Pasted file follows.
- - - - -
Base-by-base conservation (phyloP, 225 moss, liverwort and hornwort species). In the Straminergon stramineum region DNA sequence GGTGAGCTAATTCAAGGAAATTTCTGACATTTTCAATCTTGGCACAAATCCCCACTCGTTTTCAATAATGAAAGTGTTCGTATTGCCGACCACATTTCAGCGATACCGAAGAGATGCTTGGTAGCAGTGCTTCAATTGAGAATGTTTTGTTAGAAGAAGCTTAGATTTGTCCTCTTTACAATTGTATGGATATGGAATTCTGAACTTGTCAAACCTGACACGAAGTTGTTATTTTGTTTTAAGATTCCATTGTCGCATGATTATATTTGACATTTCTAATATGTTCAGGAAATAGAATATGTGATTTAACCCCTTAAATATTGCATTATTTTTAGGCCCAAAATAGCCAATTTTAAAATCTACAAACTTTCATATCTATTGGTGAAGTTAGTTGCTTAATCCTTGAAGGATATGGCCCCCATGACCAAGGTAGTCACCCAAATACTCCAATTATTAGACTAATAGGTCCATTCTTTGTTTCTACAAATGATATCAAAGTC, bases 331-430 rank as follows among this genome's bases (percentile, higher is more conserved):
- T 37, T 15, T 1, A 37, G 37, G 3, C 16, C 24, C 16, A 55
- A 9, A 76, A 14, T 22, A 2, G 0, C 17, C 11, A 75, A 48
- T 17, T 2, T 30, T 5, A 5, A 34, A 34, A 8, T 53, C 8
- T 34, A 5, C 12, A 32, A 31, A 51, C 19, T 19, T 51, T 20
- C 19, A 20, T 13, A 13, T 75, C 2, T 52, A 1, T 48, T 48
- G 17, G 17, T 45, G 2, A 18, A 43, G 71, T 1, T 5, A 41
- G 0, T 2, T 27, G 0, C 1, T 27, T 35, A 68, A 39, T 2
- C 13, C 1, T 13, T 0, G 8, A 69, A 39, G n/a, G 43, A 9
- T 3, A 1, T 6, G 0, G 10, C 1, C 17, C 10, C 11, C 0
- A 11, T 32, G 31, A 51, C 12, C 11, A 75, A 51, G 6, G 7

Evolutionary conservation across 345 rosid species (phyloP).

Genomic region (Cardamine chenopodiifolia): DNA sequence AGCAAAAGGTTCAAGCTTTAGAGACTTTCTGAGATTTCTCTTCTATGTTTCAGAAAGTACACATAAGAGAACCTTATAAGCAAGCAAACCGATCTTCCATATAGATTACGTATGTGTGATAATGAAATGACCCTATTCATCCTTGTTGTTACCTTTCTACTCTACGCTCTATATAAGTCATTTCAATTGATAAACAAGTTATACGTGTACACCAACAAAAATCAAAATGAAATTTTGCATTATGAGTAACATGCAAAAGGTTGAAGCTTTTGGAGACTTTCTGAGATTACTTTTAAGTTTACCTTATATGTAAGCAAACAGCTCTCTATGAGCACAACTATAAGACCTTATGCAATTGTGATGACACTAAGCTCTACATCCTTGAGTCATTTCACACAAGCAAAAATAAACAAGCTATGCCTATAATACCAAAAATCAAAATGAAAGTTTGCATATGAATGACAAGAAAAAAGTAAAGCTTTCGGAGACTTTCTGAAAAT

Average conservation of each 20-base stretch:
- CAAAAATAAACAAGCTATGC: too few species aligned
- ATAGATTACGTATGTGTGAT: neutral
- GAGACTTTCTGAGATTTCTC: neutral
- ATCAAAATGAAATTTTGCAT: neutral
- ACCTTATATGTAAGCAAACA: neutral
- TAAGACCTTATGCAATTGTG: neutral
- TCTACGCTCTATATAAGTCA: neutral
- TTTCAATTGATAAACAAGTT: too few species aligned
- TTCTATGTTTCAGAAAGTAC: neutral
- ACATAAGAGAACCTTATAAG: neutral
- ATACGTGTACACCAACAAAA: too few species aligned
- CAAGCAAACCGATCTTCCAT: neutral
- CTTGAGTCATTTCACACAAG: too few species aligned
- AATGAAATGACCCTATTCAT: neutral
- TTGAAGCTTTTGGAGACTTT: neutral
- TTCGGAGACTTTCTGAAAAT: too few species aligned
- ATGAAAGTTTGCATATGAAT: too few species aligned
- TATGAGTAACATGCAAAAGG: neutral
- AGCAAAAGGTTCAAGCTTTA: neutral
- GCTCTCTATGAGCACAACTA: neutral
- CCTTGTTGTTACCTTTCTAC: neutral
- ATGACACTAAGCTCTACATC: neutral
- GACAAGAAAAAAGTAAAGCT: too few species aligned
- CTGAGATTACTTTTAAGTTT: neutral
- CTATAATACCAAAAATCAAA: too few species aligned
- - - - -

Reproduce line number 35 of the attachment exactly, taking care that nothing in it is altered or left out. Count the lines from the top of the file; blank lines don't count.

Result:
- CCTTGTTGTTACCTTTCTAC: neutral